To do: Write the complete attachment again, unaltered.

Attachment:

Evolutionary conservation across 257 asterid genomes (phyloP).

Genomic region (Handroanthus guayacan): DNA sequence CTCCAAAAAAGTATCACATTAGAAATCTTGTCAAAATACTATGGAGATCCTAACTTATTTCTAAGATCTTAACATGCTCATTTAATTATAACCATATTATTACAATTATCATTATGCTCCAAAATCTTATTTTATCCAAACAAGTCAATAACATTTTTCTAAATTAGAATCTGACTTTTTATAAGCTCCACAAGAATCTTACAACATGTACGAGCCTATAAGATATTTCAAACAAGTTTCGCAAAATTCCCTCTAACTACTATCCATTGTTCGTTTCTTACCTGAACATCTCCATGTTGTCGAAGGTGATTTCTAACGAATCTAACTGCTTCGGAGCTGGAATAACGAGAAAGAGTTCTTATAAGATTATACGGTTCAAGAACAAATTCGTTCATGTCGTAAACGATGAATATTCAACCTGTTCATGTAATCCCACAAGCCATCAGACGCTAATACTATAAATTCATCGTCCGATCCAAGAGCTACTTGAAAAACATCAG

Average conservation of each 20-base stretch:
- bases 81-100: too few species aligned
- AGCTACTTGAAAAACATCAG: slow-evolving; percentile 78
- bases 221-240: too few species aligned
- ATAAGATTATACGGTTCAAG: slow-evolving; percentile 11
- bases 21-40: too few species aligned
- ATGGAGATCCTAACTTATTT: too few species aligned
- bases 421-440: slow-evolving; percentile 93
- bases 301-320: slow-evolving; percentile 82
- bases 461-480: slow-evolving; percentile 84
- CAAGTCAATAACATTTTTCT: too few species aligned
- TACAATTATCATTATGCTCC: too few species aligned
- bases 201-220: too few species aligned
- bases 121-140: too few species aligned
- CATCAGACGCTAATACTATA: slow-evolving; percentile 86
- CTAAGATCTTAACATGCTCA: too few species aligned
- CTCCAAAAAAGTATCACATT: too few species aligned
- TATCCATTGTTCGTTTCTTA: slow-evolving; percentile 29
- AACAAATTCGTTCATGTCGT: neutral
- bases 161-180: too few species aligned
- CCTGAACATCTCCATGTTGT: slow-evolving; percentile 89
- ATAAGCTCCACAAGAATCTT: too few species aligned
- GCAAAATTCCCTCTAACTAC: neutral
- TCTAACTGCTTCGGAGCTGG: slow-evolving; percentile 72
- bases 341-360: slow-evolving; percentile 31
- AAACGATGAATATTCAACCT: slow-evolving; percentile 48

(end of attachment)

Evolutionary conservation across 257 asterid genomes (phyloP).

Genomic region (Handroanthus guayacan): DNA sequence CTCCAAAAAAGTATCACATTAGAAATCTTGTCAAAATACTATGGAGATCCTAACTTATTTCTAAGATCTTAACATGCTCATTTAATTATAACCATATTATTACAATTATCATTATGCTCCAAAATCTTATTTTATCCAAACAAGTCAATAACATTTTTCTAAATTAGAATCTGACTTTTTATAAGCTCCACAAGAATCTTACAACATGTACGAGCCTATAAGATATTTCAAACAAGTTTCGCAAAATTCCCTCTAACTACTATCCATTGTTCGTTTCTTACCTGAACATCTCCATGTTGTCGAAGGTGATTTCTAACGAATCTAACTGCTTCGGAGCTGGAATAACGAGAAAGAGTTCTTATAAGATTATACGGTTCAAGAACAAATTCGTTCATGTCGTAAACGATGAATATTCAACCTGTTCATGTAATCCCACAAGCCATCAGACGCTAATACTATAAATTCATCGTCCGATCCAAGAGCTACTTGAAAAACATCAG

Average conservation of each 20-base stretch:
- bases 81-100: too few species aligned
- AGCTACTTGAAAAACATCAG: slow-evolving; percentile 78
- bases 221-240: too few species aligned
- ATAAGATTATACGGTTCAAG: slow-evolving; percentile 11
- bases 21-40: too few species aligned
- ATGGAGATCCTAACTTATTT: too few species aligned
- bases 421-440: slow-evolving; percentile 93
- bases 301-320: slow-evolving; percentile 82
- bases 461-480: slow-evolving; percentile 84
- CAAGTCAATAACATTTTTCT: too few species aligned
- TACAATTATCATTATGCTCC: too few species aligned
- bases 201-220: too few species aligned
- bases 121-140: too few species aligned
- CATCAGACGCTAATACTATA: slow-evolving; percentile 86
- CTAAGATCTTAACATGCTCA: too few species aligned
- CTCCAAAAAAGTATCACATT: too few species aligned
- TATCCATTGTTCGTTTCTTA: slow-evolving; percentile 29
- AACAAATTCGTTCATGTCGT: neutral
- bases 161-180: too few species aligned
- CCTGAACATCTCCATGTTGT: slow-evolving; percentile 89
- ATAAGCTCCACAAGAATCTT: too few species aligned
- GCAAAATTCCCTCTAACTAC: neutral
- TCTAACTGCTTCGGAGCTGG: slow-evolving; percentile 72
- bases 341-360: slow-evolving; percentile 31
- AAACGATGAATATTCAACCT: slow-evolving; percentile 48